At JSR Corp., sales of display materials already exceed sales of semiconductor materials by 80%, says Seiichi Hasegawa, the JSR board member responsible for electronic materials. But he stresses that JSR is making a deliberate effort not to allow sales of display materials to to completely dominate the company's business. He adds that innovations achieved in semiconductor R&D can find applications in the flat-panel business.
LCD manufacturers have been building increasingly larger production centers, not only to lower costs but also to produce larger television sets. Plasma TV manufacturers are getting good market response from their 42-inch models, which retail for about $1,500 in the U.S., and it's a size that LCD makers also want to supply. As their scale increases, LCD facilities are labeled as first generation, second generation, et cetera. It takes at least a seventh-generation plant to manufacture 40- and 42-inch LCD screens, iSuppli's Dash says.
The difference between the various LCD plants is the size of the glass sheets they process. A sixth-generation facility can handle glass sheets measuring 1.5 meters by 1.8 meters, whereas a seventh-generation plant can process a sheet measuring 1.87 meters by 2.2 meters, or roughly the size of a king-size bed. The sheets of glass are cut before liquid crystals are inserted but after most of the layering work has been done. Japan's Sharp, South Korea's Samsung, and Taiwan's Chi Mei have all announced plans to build facilities processing still larger glass sheets.
A key benefit of increasing the scale of production is reduced raw material costs, which account for about 60% of total screen production costs. Ralf Fink, Hong Kong-based head of strategy and technology at BASF's electronic materials business, says moving up the generations allows producers to use materials more efficiently. Strengthened by its April acquisition of Merck KGaA's electronic chemicals business, BASF supplies the display industry with wet chemicals including developers and strippers, chemical mechanical planarization slurries, and functional chemicals such as the ones used in making compensation films.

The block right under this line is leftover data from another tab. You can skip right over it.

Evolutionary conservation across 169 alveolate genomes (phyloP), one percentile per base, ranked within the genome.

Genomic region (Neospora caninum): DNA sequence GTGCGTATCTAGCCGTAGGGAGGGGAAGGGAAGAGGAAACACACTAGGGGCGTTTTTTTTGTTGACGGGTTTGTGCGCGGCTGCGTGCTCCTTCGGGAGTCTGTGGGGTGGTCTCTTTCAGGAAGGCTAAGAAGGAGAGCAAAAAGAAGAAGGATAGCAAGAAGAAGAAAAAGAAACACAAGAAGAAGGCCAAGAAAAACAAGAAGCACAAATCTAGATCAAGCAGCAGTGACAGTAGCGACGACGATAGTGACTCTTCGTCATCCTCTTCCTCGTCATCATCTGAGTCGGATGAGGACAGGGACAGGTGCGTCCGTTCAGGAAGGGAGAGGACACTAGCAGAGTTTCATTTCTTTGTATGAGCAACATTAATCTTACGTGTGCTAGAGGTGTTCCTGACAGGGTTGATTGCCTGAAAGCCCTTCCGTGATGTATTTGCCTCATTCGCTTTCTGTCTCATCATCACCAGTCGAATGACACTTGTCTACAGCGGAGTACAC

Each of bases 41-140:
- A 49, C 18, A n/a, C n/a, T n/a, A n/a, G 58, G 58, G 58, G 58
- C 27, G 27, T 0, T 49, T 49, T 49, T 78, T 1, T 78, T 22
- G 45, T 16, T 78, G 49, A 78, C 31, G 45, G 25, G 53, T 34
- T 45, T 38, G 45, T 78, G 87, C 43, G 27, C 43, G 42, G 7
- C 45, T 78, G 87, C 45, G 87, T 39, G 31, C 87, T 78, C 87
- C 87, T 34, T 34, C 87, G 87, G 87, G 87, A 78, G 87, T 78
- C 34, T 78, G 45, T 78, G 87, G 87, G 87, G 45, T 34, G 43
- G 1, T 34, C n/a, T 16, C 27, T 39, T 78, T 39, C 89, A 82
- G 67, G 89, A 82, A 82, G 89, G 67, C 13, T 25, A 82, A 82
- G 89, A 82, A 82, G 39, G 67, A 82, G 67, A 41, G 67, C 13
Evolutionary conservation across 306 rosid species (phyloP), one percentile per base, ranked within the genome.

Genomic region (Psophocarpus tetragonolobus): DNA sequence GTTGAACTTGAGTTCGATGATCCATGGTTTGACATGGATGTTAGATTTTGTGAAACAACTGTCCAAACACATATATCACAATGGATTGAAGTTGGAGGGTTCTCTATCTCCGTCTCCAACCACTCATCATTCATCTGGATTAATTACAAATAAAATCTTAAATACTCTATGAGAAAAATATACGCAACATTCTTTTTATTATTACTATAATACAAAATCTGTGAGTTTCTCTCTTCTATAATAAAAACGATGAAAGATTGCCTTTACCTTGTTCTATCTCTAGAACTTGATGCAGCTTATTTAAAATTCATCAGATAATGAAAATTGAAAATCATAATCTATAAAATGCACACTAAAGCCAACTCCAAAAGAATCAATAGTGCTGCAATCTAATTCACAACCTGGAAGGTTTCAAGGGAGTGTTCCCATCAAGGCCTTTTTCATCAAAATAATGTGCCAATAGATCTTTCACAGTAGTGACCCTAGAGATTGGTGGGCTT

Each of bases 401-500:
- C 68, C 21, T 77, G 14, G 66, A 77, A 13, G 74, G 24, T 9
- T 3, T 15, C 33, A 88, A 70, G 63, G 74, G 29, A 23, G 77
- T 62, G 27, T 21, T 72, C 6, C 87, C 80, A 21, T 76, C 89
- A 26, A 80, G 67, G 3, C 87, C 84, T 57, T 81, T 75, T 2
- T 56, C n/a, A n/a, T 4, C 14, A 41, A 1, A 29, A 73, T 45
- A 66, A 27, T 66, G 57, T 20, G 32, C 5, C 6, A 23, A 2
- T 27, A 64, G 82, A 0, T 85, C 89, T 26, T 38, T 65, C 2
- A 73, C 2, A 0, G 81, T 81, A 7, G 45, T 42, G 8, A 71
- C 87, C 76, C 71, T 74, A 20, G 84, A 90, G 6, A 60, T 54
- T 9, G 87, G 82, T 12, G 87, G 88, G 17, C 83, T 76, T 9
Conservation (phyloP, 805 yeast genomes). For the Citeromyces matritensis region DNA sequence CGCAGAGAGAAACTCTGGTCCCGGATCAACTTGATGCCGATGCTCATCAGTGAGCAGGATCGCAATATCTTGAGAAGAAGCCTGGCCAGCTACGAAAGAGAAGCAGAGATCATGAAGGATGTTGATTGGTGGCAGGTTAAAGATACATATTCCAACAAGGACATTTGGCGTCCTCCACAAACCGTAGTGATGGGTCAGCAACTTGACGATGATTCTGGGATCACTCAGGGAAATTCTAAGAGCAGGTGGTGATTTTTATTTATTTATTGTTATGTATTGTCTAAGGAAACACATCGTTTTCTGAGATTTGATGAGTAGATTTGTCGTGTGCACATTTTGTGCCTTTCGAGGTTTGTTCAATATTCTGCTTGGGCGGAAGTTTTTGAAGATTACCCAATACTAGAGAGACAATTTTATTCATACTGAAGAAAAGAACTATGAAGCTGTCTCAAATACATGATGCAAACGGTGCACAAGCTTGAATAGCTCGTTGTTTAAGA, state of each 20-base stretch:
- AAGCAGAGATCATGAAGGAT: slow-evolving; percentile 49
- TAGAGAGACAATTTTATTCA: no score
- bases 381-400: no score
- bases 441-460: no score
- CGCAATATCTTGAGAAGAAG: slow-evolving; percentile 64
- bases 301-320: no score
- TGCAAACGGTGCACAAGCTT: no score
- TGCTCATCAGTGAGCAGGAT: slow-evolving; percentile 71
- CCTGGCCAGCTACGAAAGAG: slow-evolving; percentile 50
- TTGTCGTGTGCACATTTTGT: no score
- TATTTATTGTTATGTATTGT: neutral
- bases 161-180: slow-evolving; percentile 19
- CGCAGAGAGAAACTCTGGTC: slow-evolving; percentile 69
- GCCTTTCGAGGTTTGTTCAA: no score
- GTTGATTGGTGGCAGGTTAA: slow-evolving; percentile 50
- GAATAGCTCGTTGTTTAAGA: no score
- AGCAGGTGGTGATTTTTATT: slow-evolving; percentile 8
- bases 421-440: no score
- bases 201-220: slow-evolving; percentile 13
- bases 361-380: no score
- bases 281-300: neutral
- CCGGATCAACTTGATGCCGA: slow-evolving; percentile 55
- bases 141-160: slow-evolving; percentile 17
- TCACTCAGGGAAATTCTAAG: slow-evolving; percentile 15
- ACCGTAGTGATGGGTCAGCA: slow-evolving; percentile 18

Painter says Air Products can deliver gases more cheaply at bigger facilities. In South Korea, Air Products supplies Samsung's seventh-generation LCD complex from a dedicated air separation plant. At the same site, the U.S. company also delivers silane, ammonia, and nitrogen trifluoride gases by pipeline to points of use inside the LCD plant. At smaller LCD plants, Air Products uses gas cylinders instead. Similarly, TOK's Takahashi says usage requirements are so large in the LCD industry that he can sell photoresists in 200-L drums instead of the 20-L bottles that are more common in the semiconductor industry.
But to keep their customers' business, suppliers of materials to the flat-panel industry need to be more creative than just building bigger plants or delivering in larger containers. The relatively young flat-panel industry is subject to boom-bust cycles of various durations. And owing to oversupply or slack consumer demand, the whole industry can operate at a loss for as long as six months.
Dean O'Connor, business development manager in BOC Edwards' flat-panel sector, acknowledges that prices agreed upon in supply contracts don't mean much in the flat-panel industry. "It's a very competitive industry, and we have to be responsive to our customers' concerns," he says. If a customer asks for a price reduction, O'Connor says he needs either to respond sympathetically or accept being shut out of the next round of contracts when the customer builds a bigger plant.
Like BOC, JSR takes it as a given that customers will relentlessly demand lower prices. According to Hasegawa, nearly all the company's display R&D is geared toward helping customers lower their production costs. It's a substantial effort. JSR spends nearly as much on display research as it does in developing new semiconductor materials, even though the cost of instrumentation in semiconductor research is higher, he says.
AT BASF, Fink says his team responds to requests for lower prices by focusing on the concept of total cost of ownership. Instead of lowering its prices, BASF invites its customers either to adopt different product grades or to modify their manufacturing processes by using higher value chemicals, with the goal of overall lower manufacturing cost.